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Carson McCullers

Carson McCullers

Playwright, Author (1917–1967)
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The work of Carson McCullers, author of The Heart is a Lonely Hunter and The Member of the Wedding, is must-read southern gothic fiction.


Born Lula Carson Smith on February 19, 1917, Carson McCullers gained early critical and commercial success with her first novel, The Heart Is a Lonely Hunter. During WWII, McCullers lived in the February House, a Brooklyn artist's commune, where freethinking voices such as W.H. Auden congregated, debated and composed iconic works. Although she comes from the Southern Gothic tradition, McCullers wrote all of her fiction after leaving the South. She died in Nyack, New York, at the age of 50.

Early Life

Originally Lula Carson Smith, Carson McCullers was born on February 19, 1917, in Columbus, Georgia. The daughter of a jewelry store owner, McCullers first aspired to be a musician and started taking piano lessons at age 10. Always sickly, McCullers fought a bout of rheumatic fever as a child, and it led her to move music to the back burner, a period during which she began exploring writing. Nonetheless, in 1934 she headed off to New York City, where she was to study at the famed Juilliard School of Music.

Once in New York, McCullers abandoned music to pursue her new literary passion. It's unclear if she actually intended to go to Juilliard or simply used the plan as an excuse to go to New York and pursue writing. Regardless, with music left behind, McCullers jumped in with both feet, taking creative writing classes at Columbia University and New York University while working odd jobs.

Success came early to this young writer. At the age of 19, McCullers had her first story, “Wunderkind,” published in the December 1936 issue of Story magazine, which was edited by her former writing teacher, Whit Burnett. The story explored the painful revelation of a young girl who discovers that she is not a musical prodigy.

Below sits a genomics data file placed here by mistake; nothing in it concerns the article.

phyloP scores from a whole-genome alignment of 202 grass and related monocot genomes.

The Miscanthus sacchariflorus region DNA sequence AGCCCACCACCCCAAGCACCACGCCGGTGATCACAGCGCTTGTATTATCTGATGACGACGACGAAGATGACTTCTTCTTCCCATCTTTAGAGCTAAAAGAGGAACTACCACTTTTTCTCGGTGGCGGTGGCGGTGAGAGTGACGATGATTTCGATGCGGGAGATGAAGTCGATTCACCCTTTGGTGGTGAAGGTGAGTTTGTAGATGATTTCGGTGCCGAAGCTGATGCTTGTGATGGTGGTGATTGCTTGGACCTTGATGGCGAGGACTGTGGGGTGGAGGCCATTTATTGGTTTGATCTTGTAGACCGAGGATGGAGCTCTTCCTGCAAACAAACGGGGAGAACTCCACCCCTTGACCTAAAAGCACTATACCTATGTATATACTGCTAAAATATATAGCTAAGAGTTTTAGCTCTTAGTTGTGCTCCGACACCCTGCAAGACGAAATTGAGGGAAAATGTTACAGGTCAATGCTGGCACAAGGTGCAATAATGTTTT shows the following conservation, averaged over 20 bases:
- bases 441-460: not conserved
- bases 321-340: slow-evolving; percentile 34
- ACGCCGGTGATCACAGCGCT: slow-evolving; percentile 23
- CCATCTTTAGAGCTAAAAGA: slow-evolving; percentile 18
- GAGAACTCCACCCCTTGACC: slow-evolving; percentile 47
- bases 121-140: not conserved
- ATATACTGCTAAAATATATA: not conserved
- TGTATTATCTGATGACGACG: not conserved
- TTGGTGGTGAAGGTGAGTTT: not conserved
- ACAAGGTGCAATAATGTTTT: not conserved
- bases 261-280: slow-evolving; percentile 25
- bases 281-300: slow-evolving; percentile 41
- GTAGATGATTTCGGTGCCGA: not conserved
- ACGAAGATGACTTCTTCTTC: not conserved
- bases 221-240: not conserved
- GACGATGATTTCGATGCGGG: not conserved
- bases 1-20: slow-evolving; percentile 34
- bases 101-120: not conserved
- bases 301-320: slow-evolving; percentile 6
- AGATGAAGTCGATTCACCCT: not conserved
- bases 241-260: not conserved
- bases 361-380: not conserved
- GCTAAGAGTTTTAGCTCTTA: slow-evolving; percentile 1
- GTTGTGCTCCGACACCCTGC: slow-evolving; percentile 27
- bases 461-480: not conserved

Around the time of the story’s publication, McCullers was in her hometown recovering from an illness. She was in a relationship with James Reeves McCullers Jr., whom she had met through a friend. The following year, the two married in September—a union that would prove to be quite stormy over the years. There was some jealousy between the pair—her husband also wrote—and both were heavy drinkers.

Big Break

In 1940, McCullers received an enormous amount of critical praise and commercial success with her first novel, The Heart Is a Lonely Hunter. The work centered on a deaf-mute who finds himself the sounding board for four members of a small Georgia town—a restaurant owner, a political activist, an African-American doctor and a teenage girl. Through their stories, the characters reveal their frustrations, their loneliness and their isolation from those around them.

While her career was taking off, McCullers was going through a difficult time personally. Separated from her husband, she joined several other literary and artistic talents, such as author Richard Wright and composer Leonard Bernstein, to live in a house in Brooklyn Heights, New York. Called the February House by Anais Nin, the residence was owned by Harper’s Bazaar editor George Davis.

Divorced from her husband in 1941, McCullers had mixed results with her second novel, Reflections in a Golden Eye, which was published that same year. (It had appeared earlier in Harper’s Bazaar.) It drew a number of negative reviews but had some commercial success. Continuing her exploration of loneliness and isolation, the work was more provocative than her first novel, tackling issues relating to impotency, bisexuality, infidelity, bestiality and murder. Some of elements of the tumultuous relationships depicted in this story may have been inspired by her own marriage—both she and her husband were bisexual and had affairs.

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Representative Deb Haaland, a Democrat from New Mexico, speaks during a House Natural Resources Committee hearing in Washington, D.C., U.S., on Monday, June 29, 2020. The hearing is titled "U.S. Park Police Attack on Peaceful Protesters at Lafayette Square Park." Photographer: Bonnie Cash/The Hill/Bloomberg via Getty Images